My preparation starts off by taking the bus to the city (usually). I like taking the bus because it gives me an opportunity to tune my mind’s eye.  I have two eyes that see the same things that everyone else sees and in much the same way. But I believe that people who work in the visual arts have a third eye which sees things, not as they are but as one imagines them to be. They can look at a scene with their regular eyes and see their completed artwork with their mind’s eye. So, when I’m on the bus, I start to look at things with my mind’s eye. At this stage, my camera is still in its bag.

The first thing I try to tune in to is the light. I try to see things in terms of grades of light and shade. I look at the direction of the light, it’s brightness and it’s intensity. I look at what it is doing to the subjects it illuminates and allow that information to suggest how they might be photographed. But my camera is still in its bag.

Where I get off the bus is purely an arbitrary decision. Last week, I descended on the outskirts of the city center. Perhaps that was because I wanted to be as far away from the site of the incident with the security guard as possible. I don’t know.

Once on the ground, I usually walk around for a while to absorb the feeling of the city on that particular occasion. At this time, my camera is still in my bag but I am ready to start whenever something attracts my attention. When that happens, my day begins.

Not saying "no" to plastic

Not saying "no" to plastic

This was one of the first shots I took that day.  I came upon the street by chance and liked the high vantage point I had and the way the sunlight was bouncing off the roadway. I waited for something to happen and eventually, the young man with his plastic shopping bags came along and crossed the street in front of me. The sun seemed to illuminate the plastic and I took the shot. Later, I considered converting it to black and white but the green car seemed to add to the story so I left it in colour, which incidentally, is authentic – not tinted in any way.

Sometimes, when I happen upon a scene, a narrative immediately pops into my head. On other occasions, I have a feeling that the scene is worth photographing but don’t quite know why and the narrative comes to me later, when I see the edited print. And there are times when a location has potential, the narrative is clear but the circumstances I need to tell the story visually never eventuate. On those occasions, one simply has to say, too bad; and walk away in search of new hunting grounds. On this occasion, however, the narrative was unambiguous to me from the start.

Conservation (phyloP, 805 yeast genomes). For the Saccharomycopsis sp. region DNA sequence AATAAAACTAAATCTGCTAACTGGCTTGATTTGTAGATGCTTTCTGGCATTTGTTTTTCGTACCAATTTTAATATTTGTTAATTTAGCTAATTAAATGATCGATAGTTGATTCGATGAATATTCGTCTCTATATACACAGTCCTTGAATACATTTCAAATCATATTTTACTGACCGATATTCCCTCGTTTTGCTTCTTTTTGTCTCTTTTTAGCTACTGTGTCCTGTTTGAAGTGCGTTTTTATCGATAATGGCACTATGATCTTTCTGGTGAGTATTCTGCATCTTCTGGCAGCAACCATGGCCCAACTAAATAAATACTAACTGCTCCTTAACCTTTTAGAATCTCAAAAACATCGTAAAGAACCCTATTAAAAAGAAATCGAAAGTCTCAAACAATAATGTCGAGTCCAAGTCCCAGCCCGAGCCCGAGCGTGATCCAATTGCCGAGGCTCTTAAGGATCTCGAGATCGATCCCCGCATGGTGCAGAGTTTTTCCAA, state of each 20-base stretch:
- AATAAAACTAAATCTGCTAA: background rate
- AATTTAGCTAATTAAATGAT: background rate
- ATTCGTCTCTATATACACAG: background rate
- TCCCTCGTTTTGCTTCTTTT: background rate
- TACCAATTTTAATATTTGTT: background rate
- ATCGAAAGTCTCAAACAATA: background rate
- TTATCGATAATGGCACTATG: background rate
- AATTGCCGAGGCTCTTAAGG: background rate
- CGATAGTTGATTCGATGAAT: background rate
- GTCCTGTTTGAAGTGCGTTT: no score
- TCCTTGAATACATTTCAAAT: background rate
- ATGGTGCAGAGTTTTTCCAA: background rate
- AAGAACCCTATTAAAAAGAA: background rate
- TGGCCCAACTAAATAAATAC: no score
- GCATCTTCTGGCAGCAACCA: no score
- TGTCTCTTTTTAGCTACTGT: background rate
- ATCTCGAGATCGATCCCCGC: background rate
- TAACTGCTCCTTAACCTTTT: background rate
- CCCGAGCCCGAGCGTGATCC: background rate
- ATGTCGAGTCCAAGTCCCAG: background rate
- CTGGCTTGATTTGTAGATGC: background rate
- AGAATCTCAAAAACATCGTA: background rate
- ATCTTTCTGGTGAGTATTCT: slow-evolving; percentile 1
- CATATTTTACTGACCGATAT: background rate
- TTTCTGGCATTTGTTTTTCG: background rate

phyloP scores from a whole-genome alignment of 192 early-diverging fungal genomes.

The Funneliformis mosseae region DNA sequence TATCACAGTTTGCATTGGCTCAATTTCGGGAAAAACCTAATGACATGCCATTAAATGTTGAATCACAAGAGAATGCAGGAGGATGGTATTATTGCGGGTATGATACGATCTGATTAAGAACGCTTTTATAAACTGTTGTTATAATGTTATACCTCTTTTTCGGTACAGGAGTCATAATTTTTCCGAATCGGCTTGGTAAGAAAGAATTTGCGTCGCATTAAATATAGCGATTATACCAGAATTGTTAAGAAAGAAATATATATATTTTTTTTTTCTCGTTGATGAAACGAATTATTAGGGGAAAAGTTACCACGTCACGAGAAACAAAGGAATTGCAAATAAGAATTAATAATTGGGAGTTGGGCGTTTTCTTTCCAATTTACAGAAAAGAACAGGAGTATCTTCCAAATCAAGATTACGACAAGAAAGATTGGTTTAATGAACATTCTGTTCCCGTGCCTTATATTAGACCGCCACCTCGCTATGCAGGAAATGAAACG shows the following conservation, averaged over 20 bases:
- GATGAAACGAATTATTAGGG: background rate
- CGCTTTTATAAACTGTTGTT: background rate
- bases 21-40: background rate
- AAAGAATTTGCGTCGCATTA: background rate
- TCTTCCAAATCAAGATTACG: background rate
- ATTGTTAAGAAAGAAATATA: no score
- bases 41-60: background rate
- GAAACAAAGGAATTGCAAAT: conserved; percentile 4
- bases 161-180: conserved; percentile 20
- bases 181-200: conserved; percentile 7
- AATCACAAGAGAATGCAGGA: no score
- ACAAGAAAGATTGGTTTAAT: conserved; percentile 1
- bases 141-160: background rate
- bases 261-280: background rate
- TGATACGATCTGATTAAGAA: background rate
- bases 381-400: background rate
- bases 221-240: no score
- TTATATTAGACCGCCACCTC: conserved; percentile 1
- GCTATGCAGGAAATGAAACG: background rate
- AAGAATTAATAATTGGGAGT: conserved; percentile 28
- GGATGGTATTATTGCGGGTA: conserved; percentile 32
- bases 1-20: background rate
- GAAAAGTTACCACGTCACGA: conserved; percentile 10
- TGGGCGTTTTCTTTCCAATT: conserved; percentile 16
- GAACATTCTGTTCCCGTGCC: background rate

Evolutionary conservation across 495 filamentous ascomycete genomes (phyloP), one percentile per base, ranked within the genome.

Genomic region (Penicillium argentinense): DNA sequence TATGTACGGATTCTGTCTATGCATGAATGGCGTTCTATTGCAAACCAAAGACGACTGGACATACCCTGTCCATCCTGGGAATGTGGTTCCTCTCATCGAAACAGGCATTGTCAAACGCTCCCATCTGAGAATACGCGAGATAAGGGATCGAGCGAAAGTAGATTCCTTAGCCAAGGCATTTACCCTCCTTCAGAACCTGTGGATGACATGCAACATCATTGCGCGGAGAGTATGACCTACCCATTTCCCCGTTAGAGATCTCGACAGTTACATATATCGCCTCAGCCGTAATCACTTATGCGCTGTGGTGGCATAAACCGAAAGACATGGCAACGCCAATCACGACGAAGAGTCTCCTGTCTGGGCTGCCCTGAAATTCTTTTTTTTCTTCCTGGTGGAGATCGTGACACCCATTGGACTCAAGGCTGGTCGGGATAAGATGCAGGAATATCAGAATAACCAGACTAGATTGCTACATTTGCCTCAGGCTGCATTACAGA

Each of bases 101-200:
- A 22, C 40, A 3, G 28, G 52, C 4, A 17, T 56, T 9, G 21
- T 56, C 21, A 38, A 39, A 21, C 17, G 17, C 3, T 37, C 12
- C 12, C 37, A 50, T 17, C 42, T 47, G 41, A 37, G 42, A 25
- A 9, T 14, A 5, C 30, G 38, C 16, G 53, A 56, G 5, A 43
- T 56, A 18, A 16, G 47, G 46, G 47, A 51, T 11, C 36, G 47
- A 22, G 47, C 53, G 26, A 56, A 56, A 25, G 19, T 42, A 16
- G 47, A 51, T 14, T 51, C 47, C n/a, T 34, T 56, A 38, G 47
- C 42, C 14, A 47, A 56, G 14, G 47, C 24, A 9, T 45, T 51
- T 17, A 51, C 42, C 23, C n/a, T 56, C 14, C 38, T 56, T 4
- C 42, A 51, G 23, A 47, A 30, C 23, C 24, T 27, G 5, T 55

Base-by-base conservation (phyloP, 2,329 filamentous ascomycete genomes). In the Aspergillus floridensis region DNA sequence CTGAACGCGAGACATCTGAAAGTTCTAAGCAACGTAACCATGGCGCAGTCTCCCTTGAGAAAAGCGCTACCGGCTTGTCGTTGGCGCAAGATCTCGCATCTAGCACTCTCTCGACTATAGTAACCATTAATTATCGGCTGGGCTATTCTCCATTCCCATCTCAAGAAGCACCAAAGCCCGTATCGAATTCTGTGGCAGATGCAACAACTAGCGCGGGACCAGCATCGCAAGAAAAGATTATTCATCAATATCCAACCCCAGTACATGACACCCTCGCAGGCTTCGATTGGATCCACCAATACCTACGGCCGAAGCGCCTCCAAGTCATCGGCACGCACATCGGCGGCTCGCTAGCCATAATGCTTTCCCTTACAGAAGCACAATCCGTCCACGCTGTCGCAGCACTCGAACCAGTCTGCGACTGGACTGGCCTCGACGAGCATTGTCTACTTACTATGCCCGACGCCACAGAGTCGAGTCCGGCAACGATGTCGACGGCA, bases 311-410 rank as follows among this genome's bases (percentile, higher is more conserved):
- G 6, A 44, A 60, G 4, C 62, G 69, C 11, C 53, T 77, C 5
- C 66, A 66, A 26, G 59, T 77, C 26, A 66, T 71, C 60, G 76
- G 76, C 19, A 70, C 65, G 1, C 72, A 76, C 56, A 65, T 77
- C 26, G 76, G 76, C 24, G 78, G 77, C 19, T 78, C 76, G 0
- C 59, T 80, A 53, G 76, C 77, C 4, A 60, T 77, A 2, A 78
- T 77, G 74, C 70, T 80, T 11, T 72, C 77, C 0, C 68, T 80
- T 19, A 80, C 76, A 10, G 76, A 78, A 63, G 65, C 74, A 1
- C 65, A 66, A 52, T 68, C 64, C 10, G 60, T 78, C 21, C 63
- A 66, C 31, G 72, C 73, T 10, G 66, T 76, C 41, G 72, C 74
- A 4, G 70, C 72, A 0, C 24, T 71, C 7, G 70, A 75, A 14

In Australia, we are encouraged to use reusable bags to carry our groceries home from the supermarket instead of plastic ones because of the damage the latter does to the environment. The slogan is “Say no to plastic”. The problem is that local councils, which have the job of taking way your household garbage, insist that food waste be wrapped in bin liners that are plastic. In the past, we would recycle our plastic grocery bags as bin liners but now, you go to the supermarket with your green, reusable bags (which cost about $2 each) and have to BUY plastic bags to put your food waste in. The result is that the environment is no better off, the consumer is worse off and the supermarket has two additional sources of revenue: green bags and plastic bags; so people continue to use the plastic shopping bags as bin liners. It’s about time we got serious about this issue and worked together to solve it instead of playing opportunistic games to make more money at the expense of the environment!

When I had exhausted the potential of that street, I headed towards the city center. On the way, I walked through Hyde Park. I took some shots of workers cleaning the reflecting pool, located in front of the War Memorial, then of silhouetted figures walking towards the Archibald Fountain. Then something nice happened. A young woman approached me and asked me if I would take a picture of her in front of the fountain (using her own camera). It was a tricky shot, because the light was coming from behind the fountain, throwing her face into shadow, but we moved around and took a few different shots and hopefully she was satisfied with the results. It turned out that she was a student, from Korea.